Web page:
Pro Boxing Returns To Cuba For The First Time Since 1962

Pro Boxing Returns To Cuba For The First Time Since 1962

Cuban boxing has long been a dominant force, and with the recent lift of the Castro era ban on pro boxing, Cuban boxers can step into the professional ring.

Published: April 19, 2022

Topics: Culture, Fight News

Author: Iain Mackenzie

Until Recently, Cuban boxers who wanted to go professional had to defect to another country. Cuba has had a ban on professional boxing since 1962, but that ban has now been lifted. Today, we’re going to take a look at what this means for Cuban boxers, and the sport of boxing, going forward.

The Calling Cards of Cuban Style Boxing

Cuban boxers have long dominated the amateur ranks of the sport, and it's not hard to see why. The ‘Cuban school’ of boxing is extremely technique and timing-focused, producing a style of incredibly well-defended fighters who can create and take advantage of openings with pinpoint, picture-perfect shots.

For examples of this, we can look at deadly southpaw Luis Ortiz at heavyweight and Guillermo Rigondeaux at super bantam. These two athletes also prove that the defense first, ‘hit and don’t get hit,’ style that allows Cuban boxers to dominate in the amateur scene can translate over to the professional ring with great success.

What This Means For Cuban Boxers

The lift on this moratorium means that far more talented Cuban amateurs will be able to compete and earn money in the professional boxing ring without having to defect to another country. This will create a ton of opportunities for sponsorships, lucrative hometown fights, and in general, give the Cuban boxer a chance to make a living competing in the sport they love.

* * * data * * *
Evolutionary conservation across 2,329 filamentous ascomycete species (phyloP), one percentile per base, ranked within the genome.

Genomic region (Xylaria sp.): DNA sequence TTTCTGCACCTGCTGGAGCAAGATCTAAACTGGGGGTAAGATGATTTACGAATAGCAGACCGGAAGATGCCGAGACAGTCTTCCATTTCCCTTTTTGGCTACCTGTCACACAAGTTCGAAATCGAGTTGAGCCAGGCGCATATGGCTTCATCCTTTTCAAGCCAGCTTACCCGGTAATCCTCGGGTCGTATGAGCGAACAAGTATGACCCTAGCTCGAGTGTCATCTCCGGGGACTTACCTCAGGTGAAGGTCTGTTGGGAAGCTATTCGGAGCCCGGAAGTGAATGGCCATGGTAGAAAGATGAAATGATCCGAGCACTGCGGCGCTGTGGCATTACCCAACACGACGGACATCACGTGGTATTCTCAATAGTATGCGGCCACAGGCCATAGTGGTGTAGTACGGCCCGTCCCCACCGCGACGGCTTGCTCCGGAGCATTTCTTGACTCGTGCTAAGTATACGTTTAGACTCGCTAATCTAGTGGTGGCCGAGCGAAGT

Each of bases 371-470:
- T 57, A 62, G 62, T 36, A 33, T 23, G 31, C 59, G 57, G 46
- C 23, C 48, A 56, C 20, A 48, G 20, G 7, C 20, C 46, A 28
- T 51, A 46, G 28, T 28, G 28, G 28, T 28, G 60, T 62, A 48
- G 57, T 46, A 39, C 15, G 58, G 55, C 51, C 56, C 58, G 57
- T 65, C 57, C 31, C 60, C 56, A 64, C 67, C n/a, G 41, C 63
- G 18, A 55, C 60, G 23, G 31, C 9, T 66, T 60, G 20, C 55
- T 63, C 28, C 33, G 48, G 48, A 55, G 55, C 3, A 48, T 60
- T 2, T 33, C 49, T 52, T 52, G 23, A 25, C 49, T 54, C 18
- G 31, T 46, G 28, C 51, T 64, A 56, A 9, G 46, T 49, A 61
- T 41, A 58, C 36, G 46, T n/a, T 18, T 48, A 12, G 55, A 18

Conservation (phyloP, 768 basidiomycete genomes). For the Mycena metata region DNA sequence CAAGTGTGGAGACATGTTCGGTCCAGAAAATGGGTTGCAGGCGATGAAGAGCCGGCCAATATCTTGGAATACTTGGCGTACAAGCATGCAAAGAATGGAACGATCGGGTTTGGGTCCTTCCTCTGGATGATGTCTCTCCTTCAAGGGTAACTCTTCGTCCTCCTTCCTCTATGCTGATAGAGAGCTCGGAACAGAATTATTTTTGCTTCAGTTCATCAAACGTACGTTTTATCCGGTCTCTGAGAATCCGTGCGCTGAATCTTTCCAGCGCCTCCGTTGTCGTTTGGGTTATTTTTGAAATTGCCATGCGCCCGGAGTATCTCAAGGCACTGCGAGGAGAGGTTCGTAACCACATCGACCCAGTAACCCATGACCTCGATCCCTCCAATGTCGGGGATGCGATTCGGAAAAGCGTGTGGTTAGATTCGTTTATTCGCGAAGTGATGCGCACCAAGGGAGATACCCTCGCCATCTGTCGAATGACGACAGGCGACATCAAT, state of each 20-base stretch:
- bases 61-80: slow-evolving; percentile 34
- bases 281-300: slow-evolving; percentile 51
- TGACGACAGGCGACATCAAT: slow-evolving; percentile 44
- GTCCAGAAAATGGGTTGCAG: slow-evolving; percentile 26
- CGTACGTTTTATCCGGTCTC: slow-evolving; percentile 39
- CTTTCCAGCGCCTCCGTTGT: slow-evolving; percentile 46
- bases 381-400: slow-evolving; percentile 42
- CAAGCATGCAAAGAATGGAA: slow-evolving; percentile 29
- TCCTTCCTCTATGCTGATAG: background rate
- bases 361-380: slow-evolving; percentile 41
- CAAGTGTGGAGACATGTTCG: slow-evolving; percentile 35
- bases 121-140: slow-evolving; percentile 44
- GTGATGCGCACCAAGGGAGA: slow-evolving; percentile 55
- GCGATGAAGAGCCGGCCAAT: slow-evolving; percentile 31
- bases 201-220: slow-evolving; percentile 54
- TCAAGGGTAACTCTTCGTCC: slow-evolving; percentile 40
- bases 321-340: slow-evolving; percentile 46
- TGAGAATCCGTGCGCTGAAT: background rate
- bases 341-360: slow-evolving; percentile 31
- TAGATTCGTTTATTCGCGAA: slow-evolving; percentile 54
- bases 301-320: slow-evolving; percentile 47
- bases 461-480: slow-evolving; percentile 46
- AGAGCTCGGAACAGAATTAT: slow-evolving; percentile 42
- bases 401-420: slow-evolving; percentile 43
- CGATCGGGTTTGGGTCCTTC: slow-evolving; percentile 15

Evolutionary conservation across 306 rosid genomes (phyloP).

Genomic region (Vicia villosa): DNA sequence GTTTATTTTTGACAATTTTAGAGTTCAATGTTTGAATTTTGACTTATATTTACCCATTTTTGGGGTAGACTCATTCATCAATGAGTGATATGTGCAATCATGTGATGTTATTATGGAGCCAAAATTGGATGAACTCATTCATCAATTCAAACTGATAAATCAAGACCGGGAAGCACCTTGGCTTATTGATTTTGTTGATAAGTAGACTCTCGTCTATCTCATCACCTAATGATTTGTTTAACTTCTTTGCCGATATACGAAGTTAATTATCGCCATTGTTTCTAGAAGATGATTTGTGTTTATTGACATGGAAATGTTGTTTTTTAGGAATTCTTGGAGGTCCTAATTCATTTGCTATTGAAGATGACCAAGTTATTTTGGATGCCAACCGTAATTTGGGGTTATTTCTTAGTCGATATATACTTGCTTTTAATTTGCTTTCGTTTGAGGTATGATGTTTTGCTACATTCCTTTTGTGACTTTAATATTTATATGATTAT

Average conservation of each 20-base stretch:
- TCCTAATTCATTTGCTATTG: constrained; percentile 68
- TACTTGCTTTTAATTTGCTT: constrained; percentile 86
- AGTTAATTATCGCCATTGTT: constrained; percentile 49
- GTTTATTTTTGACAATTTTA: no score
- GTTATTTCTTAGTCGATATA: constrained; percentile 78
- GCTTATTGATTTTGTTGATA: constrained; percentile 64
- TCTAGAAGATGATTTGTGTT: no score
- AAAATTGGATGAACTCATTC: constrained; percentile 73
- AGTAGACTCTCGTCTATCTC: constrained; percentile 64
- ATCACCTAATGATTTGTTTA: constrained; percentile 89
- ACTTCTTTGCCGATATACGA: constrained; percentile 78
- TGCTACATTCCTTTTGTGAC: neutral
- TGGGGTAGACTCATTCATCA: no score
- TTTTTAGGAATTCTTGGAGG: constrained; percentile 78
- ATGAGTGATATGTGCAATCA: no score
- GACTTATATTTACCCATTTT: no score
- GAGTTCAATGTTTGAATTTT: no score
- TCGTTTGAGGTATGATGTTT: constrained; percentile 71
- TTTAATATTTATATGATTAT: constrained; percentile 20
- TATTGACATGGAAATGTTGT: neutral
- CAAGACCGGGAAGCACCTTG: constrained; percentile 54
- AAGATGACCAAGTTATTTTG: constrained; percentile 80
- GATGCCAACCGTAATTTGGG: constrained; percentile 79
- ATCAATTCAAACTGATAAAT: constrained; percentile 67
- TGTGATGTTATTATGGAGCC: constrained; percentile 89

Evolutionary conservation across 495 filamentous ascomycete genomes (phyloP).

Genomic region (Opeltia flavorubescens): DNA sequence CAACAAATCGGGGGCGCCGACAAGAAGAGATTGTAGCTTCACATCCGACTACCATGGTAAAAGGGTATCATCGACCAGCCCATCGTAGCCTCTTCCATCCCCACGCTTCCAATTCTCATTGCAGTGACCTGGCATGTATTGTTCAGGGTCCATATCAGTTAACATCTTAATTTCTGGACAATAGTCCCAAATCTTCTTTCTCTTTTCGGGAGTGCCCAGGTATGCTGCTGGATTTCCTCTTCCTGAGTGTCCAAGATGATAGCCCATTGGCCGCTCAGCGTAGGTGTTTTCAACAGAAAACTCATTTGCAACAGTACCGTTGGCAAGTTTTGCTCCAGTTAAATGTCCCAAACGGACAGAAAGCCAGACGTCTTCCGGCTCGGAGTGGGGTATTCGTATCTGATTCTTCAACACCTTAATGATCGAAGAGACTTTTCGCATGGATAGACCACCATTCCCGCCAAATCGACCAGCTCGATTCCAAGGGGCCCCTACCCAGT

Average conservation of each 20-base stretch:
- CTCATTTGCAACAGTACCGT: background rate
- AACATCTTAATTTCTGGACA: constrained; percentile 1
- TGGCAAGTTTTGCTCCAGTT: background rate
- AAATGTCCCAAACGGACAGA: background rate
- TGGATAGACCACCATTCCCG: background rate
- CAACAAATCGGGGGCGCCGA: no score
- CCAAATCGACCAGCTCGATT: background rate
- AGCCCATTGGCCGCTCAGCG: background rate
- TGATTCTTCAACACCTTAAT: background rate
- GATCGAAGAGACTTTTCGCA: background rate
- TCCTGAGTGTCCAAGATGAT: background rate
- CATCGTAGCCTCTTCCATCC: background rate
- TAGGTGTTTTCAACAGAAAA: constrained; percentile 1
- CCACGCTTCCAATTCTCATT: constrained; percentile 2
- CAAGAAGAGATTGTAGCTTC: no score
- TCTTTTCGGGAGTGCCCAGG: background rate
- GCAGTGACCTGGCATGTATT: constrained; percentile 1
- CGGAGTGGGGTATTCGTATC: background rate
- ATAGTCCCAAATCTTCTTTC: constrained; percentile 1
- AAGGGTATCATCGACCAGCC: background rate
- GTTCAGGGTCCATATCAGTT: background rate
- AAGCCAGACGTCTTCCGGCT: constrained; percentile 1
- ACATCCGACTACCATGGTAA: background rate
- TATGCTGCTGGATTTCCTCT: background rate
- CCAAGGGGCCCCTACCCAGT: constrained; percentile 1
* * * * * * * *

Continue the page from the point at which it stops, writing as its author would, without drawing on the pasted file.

What This Means For Boxing

Cuban boxer Guillermo Rigondeaux

Image Credit: Wikipedia

We are very quickly going to see a huge rise in Cuban contenders in the sphere which may cause a lot of problems for fighters who have more heart than technique. There is a reason Luis Ortiz was avoided by all of the heavyweight champions until he started showing his age. There is a reason Lomachenko was one of the only elite low-weight fighters willing to tangle with Rigondeaux: Cuban fighters are very, very good. Their fighting philosophy is similar to the Eastern European style exemplified by Ukrainian fighters like Vasyl Lomachenko and Oleksandr Usyk: they hit and they do not get hit. They also tend to have limitless gas tanks due to their style, emphasizing quick and precise movement, which means they’re a threat for all 12 rounds.

The Takeaway

First of all, congratulations to the Cuban boxers who are finally allowed the chance to earn a living in the sport they love. And second, this move will create an extremely competitive environment in the sport that will lead to some truly incredible technical showdowns in the future. That’s a huge win for all boxing fans.

Iain Mackenzie

Iain Mackenzie is a licensed amateur boxer. He discovered boxing through karate and saber fencing, and has trained in multiple gyms across Texas, competing in amateur tournaments such as Golden Gloves & the Houston Open.

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